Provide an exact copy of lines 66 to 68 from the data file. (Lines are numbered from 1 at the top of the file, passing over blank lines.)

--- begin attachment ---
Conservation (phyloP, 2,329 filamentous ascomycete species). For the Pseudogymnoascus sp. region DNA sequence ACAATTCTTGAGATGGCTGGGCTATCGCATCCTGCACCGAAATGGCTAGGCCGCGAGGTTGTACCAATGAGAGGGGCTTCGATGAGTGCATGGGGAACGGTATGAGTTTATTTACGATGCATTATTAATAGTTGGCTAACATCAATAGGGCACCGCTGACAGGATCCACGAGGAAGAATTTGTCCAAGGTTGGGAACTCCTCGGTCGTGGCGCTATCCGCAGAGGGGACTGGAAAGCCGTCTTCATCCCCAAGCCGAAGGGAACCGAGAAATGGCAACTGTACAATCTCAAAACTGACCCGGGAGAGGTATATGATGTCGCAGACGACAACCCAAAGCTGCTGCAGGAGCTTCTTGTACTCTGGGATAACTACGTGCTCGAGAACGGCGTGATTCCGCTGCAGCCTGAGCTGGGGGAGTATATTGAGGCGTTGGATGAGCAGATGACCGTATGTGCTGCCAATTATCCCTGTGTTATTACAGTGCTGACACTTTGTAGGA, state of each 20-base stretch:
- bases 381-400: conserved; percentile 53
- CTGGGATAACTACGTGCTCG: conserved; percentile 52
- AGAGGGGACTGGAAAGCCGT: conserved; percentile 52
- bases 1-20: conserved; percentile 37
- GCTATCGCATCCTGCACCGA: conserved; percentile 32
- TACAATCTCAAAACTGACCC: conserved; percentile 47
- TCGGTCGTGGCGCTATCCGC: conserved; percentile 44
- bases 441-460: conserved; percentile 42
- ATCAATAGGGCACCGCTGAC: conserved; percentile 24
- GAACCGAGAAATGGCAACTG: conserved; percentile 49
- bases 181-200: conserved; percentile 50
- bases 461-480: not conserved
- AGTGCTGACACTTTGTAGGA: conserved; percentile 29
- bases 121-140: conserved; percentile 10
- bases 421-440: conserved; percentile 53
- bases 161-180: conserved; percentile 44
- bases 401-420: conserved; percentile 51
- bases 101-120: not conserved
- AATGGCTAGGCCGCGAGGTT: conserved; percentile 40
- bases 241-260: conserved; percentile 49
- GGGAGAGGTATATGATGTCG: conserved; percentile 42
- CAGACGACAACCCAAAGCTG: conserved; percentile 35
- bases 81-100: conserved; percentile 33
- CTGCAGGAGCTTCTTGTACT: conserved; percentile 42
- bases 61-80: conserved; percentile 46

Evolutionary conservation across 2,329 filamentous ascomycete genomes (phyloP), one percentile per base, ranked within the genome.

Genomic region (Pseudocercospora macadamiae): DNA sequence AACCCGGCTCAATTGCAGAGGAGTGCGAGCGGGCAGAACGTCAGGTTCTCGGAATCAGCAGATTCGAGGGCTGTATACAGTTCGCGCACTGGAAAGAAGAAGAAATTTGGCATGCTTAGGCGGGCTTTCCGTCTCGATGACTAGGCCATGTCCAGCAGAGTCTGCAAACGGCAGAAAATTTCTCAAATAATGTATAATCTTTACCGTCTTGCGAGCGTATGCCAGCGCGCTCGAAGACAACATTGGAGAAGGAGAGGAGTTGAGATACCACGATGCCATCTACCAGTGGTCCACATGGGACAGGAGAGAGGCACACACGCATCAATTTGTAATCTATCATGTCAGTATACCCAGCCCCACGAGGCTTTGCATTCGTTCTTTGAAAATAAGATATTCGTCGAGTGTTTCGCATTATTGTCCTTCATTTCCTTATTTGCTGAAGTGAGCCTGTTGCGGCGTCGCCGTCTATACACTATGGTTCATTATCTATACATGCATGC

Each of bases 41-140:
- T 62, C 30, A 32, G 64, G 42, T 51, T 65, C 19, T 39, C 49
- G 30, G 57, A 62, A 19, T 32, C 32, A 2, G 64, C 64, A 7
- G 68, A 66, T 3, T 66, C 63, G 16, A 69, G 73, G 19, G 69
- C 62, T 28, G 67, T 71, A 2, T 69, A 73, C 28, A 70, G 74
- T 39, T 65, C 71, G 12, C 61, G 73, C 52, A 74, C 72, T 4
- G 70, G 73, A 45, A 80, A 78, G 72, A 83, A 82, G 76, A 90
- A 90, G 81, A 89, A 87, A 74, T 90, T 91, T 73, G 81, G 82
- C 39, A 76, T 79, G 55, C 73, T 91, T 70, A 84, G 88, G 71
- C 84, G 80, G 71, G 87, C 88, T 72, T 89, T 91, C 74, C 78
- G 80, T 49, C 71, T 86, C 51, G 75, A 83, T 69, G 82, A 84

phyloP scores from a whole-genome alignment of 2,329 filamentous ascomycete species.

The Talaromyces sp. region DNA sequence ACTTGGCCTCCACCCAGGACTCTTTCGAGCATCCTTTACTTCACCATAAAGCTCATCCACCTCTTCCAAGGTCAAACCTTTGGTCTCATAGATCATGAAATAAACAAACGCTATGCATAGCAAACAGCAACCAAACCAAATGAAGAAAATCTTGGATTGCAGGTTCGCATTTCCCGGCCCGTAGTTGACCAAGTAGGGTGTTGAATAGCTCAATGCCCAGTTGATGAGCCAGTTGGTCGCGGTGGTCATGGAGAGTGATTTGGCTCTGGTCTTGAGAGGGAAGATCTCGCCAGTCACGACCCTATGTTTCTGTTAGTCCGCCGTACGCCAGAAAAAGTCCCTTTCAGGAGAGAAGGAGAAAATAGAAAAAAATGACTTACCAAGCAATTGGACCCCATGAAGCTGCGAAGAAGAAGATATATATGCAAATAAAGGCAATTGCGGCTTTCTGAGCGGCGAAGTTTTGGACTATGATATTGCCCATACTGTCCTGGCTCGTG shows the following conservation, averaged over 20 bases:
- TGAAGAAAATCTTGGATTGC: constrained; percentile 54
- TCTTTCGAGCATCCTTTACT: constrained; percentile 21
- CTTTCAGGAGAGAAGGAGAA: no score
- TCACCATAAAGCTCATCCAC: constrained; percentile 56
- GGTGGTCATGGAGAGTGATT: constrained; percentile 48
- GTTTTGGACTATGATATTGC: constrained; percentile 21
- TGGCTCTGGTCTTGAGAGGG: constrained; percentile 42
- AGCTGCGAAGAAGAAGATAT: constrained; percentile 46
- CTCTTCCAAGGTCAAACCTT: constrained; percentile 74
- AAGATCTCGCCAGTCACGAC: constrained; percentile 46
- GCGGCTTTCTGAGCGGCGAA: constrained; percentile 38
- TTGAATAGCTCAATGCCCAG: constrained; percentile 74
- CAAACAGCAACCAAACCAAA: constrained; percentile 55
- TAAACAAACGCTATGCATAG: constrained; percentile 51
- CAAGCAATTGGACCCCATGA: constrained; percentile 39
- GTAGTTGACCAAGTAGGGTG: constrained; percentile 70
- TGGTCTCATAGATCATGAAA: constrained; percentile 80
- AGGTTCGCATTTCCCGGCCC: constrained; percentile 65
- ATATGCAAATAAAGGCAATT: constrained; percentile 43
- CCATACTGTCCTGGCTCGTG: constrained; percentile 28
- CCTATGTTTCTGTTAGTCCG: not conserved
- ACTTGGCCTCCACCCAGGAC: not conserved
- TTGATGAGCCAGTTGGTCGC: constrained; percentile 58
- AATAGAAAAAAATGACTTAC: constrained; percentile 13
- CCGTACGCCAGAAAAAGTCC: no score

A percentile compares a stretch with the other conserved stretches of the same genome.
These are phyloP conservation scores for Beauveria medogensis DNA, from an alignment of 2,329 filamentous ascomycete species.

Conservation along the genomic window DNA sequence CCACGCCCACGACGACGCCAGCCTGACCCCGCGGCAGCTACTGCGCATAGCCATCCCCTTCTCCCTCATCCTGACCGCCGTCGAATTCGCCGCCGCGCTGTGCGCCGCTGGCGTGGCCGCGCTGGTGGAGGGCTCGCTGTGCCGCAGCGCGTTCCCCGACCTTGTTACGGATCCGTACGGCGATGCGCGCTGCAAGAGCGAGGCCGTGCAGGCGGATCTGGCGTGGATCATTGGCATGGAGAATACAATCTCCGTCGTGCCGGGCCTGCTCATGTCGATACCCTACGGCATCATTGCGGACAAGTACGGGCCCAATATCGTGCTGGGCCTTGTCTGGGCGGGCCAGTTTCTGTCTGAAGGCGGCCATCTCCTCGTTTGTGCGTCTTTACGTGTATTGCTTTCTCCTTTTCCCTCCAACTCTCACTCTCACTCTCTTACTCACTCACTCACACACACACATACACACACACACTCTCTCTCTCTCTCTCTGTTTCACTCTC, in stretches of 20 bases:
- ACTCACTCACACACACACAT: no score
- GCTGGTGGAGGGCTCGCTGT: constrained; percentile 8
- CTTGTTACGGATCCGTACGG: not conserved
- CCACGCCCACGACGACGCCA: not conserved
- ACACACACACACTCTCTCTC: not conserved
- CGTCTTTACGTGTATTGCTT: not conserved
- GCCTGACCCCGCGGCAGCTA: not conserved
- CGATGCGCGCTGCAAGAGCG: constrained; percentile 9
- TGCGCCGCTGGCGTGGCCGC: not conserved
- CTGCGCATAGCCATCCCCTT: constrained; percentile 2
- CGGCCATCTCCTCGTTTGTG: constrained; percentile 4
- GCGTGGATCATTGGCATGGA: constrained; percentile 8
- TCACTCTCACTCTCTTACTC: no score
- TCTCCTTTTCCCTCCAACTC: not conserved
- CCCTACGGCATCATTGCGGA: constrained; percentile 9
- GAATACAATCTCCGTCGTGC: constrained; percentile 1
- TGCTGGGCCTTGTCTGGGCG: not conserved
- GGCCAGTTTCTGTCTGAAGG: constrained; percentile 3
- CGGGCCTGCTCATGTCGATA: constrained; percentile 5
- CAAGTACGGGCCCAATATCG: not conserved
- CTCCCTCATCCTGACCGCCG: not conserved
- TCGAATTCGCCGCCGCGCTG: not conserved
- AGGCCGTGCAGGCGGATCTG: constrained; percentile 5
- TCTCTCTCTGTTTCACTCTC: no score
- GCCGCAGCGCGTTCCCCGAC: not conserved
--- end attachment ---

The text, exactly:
- CCGTACGCCAGAAAAAGTCC: no score

A percentile compares a stretch with the other conserved stretches of the same genome.
These are phyloP conservation scores for Beauveria medogensis DNA, from an alignment of 2,329 filamentous ascomycete species.